Family’s thanks for Parker’s gift of life

Parker McGreevy aged 2  pictured at home 'Mandatory Credit � Stephen Hamilton
Parker McGreevy aged 2 pictured at home 'Mandatory Credit � Stephen Hamilton

Two-year-old Parker McGreevy will be celebrating his third Christmas this year after defying the odds to survive multiple strokes which he suffered after he was born.

Parker spent nine days in a neonatal unit while medical staff prepared his mother and father for the worst case outcomes.

Parker McGreevy and mum Louise at Springfield Road fire station

Parker McGreevy and mum Louise at Springfield Road fire station

However as December 25 approaches, Park’s mum Louise McCrory and dad Simon McGreevy, who live in north Belfast, are so grateful their little boy is looking forward to Christmas morning like any other two-year-old.

Louise said: “He’s looking forward to Christmas, as much as he understands it. He knows Santa is going to visit and bring him toys.

“We could not be happier or prouder of how far he has come. From being told that the professionals were pessimistic about Parker’s future at seven months to watching our beautiful, happy boy now – it is amazing.”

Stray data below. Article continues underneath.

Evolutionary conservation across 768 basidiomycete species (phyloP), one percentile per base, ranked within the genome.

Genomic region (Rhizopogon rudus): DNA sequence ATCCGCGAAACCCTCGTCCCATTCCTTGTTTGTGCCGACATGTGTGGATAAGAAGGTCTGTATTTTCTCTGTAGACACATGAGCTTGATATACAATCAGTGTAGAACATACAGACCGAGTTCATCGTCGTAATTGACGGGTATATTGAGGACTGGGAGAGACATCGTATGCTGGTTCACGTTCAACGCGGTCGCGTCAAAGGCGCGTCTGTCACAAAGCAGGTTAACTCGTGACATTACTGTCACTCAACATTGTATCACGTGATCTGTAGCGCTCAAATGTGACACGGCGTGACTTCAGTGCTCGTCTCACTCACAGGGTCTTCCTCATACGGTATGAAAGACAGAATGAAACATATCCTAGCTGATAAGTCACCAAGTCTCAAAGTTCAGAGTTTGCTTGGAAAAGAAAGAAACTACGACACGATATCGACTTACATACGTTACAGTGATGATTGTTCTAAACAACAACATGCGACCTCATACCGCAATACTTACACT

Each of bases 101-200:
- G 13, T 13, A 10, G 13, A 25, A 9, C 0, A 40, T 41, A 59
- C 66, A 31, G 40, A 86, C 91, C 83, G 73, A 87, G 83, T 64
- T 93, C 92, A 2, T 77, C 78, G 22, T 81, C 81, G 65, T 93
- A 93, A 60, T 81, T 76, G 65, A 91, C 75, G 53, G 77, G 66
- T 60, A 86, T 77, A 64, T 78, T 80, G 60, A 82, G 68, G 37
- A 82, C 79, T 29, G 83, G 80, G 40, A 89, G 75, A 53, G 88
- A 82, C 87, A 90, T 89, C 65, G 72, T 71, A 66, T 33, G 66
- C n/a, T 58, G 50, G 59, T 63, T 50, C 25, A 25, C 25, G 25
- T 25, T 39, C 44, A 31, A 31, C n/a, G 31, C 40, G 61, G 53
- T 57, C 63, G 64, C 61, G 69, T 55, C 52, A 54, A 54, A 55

She recalled Parker’s traumatic start to life: “Whenever you’re pregnant you just think you’re going to have a baby, you’re going to go home from hospital and everything’s rosey, but in my case it didn’t work like that. I had to have an emergency caesarean due to complications with my pregnancy and unfortunately Parker had multiple strokes when he was born.

Stroke Association's Peter Dezaley with Parker and Louise

Stroke Association's Peter Dezaley with Parker and Louise

“It was really terrifying. I didn’t realise that a baby could have a stroke so it was shocking for all of us.”

A stroke occurs when the blood supply to part of the brain is cut off. Childhood stroke affects around 400 children year in the UK.

Louise said: “Parker spent nine days in the neonatal unit and the medical staff told us that he would need lots of rehabilitation and support. We didn’t know what the future held for Parker – whether he would be able to walk or talk. He was discharged from hospital and over the last two years he has attended rounds of physiotherapy, occupational therapy, speech therapy and lots of appointments as doctors measured his growth and monitored his development. It’s been tough but Parker is made of strong stuff.”

Parker was recognised for his courage and bravery at the recent Stroke Association’s Life After Stroke Awards Northern Ireland celebration.

To celebrate Parker’s courage the Stroke Association arranged a visit to Springfield Road Fire Station so Parker – a fan of Fireman Sam – could meet NI Fire & Rescue staff.

To find out more about the Stroke Association or to donate to its Christmas appeal visit stroke.org.uk/iammore